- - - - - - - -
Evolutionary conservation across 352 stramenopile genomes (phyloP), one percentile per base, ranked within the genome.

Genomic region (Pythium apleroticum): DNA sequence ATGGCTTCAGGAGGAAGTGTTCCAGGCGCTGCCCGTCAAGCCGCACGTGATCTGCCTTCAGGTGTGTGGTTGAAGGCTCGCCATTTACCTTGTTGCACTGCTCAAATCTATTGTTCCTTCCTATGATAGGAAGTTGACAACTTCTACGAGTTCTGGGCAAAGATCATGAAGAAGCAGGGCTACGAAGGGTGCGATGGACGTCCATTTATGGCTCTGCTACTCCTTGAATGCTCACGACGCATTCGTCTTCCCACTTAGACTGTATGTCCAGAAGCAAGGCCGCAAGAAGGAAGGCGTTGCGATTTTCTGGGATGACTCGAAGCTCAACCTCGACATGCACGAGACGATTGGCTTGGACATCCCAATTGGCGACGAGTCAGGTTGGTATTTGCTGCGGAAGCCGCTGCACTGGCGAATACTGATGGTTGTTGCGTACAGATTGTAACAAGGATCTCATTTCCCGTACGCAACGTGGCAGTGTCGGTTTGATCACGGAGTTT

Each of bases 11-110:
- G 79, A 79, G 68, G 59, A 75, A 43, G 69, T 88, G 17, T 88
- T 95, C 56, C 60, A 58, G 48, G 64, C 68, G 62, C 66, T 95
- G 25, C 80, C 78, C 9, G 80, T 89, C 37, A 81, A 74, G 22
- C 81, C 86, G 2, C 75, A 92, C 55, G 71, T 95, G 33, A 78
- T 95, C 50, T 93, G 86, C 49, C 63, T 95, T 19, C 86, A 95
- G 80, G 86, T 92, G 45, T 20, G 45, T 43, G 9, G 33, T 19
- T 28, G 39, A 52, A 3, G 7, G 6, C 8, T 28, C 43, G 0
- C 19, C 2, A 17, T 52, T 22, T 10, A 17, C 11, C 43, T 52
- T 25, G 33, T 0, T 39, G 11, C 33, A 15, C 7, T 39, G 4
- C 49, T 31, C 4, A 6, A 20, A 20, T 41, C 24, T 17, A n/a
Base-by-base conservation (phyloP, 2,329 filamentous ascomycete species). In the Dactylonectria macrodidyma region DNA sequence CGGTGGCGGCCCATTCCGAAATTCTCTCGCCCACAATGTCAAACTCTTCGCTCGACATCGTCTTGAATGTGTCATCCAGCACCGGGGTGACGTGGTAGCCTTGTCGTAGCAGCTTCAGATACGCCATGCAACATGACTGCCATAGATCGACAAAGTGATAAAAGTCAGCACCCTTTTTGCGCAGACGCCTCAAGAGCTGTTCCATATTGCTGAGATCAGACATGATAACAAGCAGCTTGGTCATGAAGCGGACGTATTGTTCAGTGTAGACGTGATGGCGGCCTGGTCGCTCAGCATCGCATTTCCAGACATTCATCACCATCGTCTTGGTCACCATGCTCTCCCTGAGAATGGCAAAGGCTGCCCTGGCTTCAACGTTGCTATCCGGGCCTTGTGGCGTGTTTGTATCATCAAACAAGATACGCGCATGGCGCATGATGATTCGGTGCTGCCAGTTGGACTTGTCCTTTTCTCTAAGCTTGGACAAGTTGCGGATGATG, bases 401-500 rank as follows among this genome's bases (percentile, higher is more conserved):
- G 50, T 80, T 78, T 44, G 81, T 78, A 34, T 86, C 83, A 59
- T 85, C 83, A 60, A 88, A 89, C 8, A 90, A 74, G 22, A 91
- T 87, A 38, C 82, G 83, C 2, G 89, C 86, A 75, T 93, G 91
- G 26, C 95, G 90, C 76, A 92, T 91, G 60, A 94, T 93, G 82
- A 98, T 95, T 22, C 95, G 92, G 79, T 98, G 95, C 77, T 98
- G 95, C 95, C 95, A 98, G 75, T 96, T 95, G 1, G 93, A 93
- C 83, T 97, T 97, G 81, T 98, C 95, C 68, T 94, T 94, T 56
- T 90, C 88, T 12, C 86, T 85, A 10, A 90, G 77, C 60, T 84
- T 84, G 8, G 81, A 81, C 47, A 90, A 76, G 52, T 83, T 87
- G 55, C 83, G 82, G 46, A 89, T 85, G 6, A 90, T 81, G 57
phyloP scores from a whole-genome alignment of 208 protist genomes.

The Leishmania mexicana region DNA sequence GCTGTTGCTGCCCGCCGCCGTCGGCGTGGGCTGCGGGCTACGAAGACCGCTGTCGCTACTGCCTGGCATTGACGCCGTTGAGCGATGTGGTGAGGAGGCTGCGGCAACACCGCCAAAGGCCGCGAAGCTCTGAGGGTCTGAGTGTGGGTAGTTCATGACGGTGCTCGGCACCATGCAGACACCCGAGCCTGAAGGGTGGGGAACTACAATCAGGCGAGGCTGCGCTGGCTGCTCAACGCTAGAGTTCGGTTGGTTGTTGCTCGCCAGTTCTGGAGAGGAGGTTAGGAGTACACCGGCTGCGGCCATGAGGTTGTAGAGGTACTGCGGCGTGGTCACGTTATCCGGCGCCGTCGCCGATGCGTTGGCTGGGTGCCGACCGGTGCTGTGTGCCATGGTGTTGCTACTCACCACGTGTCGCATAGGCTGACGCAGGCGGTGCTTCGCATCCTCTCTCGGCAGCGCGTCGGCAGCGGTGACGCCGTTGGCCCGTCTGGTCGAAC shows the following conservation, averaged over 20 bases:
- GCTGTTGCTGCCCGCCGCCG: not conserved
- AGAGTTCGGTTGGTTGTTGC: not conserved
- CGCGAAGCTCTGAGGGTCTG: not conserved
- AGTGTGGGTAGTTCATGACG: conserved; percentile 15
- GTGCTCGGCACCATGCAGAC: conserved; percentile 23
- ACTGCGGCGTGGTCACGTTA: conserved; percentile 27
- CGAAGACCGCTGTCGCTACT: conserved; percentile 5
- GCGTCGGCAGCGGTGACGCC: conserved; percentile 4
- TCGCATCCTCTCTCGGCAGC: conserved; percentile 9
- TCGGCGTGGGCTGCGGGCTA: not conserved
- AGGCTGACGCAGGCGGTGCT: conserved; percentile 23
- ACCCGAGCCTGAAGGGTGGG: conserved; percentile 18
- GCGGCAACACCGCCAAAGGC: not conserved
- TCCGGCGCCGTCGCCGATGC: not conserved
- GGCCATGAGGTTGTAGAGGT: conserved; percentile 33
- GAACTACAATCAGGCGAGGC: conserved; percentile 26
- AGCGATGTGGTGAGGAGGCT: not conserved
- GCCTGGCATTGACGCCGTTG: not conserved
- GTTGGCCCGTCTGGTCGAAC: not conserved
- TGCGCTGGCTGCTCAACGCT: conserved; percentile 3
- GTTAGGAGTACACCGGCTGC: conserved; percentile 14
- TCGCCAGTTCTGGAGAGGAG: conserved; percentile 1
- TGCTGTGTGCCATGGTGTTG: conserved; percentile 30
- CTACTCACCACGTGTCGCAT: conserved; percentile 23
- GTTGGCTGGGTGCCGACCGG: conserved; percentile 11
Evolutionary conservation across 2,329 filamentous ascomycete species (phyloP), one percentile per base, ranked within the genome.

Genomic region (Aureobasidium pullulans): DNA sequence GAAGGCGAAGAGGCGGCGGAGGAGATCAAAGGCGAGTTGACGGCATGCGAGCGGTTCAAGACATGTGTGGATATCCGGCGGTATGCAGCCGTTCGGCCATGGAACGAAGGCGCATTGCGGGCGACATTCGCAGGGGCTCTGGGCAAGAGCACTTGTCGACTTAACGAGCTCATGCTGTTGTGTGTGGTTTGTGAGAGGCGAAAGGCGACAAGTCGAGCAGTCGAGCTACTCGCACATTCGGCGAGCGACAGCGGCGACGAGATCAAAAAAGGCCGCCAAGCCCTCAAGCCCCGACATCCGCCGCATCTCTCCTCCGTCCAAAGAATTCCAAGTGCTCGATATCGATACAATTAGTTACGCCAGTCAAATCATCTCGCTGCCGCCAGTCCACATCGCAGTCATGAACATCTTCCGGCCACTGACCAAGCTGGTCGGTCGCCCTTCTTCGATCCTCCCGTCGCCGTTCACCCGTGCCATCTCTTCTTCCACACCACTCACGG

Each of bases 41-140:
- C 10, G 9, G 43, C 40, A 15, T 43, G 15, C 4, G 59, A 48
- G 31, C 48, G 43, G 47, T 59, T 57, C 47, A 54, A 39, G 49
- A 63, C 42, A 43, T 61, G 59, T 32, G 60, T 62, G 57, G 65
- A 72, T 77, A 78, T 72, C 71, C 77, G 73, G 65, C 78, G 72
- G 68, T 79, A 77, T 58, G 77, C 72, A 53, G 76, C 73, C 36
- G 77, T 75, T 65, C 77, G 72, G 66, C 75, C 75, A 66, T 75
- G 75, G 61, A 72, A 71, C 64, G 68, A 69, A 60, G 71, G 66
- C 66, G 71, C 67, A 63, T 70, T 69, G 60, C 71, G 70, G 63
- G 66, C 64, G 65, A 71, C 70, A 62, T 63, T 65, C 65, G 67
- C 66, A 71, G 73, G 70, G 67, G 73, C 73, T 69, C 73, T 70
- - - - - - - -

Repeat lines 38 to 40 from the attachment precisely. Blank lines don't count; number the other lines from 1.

- ACCCGAGCCTGAAGGGTGGG: conserved; percentile 18
- GCGGCAACACCGCCAAAGGC: not conserved
- TCCGGCGCCGTCGCCGATGC: not conserved